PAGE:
Wellbeing as the lens for decision-making in Canada

Read: The CIW National Index Report: How Are Canadians Really Doing?

Can we say that our lives have improved alongside economic growth?

Until now, Canada did not have an answer to this question. GDP is a number that tells us about one dimension of our wellbeing – our economy. The CIW as a partner to GDP provides Canadians with a fuller picture of wellbeing that measures real life, for real people. We start with eight domains that focus on key aspects of life and use them to measure what really matters to Canadians. 

Through several rounds of coast-to-coast-to-coast public consultations with everyday Canadians, they told us wellbeing frames their aspirations.

Understanding the interconnectedness of many aspects of wellbeing, and using it to fuel evidence-based and community-focused decision-making, is why the CIW exists.

The CIW regularly reports on the quality of life of Canadians – nationally, provincially, and locally – and advocates for social change that reflects our values and places wellbeing at the heart of policy. Our next issue of How are Canadians Really doing? will be coming out in 2025. While the most current data will always lag behind the release year, we have close to 30 years of trend data, including some during the Covid era, to help us imagine what might happen to the wellbeing of Canadians over the next few years, and help policy-makers make informed decisions for everyday Canadians.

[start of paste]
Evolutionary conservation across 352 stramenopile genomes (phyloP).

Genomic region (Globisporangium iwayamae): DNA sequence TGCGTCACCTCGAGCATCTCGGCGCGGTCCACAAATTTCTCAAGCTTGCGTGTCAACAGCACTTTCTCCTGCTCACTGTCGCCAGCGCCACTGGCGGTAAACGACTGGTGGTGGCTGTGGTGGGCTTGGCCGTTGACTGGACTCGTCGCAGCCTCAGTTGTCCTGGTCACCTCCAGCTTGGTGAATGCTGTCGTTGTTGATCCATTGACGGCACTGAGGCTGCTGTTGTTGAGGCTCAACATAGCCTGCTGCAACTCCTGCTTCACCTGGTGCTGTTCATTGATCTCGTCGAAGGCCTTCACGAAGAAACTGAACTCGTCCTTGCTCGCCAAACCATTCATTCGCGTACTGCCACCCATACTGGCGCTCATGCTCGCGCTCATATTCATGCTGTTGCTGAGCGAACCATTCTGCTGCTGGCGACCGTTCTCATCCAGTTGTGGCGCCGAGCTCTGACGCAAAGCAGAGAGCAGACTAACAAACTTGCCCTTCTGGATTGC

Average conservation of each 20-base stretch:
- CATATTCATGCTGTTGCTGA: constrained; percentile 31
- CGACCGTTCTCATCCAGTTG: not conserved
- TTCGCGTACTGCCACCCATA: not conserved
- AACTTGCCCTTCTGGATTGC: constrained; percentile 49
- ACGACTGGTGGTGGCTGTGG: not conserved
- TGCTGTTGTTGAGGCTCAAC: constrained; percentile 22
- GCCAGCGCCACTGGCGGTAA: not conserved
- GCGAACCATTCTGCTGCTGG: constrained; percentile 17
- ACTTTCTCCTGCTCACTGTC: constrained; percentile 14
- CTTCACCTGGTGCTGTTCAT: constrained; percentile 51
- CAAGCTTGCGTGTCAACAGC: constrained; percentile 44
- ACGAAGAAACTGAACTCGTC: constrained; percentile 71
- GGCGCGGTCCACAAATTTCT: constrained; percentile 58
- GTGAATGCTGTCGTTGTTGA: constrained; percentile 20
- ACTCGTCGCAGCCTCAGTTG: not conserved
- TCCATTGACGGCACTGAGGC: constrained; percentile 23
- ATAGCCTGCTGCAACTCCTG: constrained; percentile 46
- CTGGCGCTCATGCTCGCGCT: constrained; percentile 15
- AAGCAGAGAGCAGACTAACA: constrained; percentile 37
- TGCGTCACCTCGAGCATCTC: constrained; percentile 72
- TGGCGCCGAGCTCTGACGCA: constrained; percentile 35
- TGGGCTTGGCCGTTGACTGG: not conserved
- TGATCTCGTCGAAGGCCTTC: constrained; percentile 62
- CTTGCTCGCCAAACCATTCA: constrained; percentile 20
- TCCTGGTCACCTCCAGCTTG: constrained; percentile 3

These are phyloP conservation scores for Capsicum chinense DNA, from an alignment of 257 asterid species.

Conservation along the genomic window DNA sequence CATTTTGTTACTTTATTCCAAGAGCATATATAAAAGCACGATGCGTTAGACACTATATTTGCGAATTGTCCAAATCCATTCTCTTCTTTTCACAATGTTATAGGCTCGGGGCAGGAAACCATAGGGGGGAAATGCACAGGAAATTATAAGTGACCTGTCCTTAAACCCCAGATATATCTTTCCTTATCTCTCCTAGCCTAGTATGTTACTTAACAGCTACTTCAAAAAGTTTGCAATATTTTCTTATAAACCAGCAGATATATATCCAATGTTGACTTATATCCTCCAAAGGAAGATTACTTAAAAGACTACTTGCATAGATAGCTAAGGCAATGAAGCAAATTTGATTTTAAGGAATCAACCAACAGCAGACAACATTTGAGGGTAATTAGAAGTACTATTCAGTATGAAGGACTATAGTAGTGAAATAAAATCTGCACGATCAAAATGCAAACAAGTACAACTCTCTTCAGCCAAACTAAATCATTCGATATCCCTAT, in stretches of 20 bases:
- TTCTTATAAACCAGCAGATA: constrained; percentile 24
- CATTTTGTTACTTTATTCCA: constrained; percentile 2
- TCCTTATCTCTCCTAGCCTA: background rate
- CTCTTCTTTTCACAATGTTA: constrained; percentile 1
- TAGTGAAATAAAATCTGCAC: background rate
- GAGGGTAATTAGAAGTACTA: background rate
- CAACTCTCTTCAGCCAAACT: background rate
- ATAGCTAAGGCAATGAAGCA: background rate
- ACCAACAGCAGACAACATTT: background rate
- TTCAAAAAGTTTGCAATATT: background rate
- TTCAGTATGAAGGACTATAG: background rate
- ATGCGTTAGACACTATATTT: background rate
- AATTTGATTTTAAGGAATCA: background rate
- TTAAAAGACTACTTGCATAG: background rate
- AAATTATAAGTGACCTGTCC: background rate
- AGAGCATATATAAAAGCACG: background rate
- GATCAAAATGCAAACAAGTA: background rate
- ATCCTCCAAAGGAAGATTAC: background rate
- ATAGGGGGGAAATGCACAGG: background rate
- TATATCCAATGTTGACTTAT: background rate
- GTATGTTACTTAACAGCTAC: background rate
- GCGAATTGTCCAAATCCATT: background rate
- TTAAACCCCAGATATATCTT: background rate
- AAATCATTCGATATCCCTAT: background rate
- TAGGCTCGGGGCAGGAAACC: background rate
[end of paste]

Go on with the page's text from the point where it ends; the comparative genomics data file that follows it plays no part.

About the Canadian Index of Wellbeing

What we do

Domains and indicators 

CIW logo

Start the conversation

Watch CIW Director, Dr. Bryan Smale, explain the importance of getting beyond GDP to measure and track changes in wellbeing. Two of the CIW's community partners (Nancy Mattes, former Director of Social Prosperity Wood Buffalo and Danny Graham, Chief Engagement Officer of Engage Nova Scotia) explain how using the CIW is providing a systems-thinking, collaborative approach to solving complex social issues in their communities.

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Watch our introductory video and start talking to your friends and families, colleagues and elected officials, about the kind of Canada you want.

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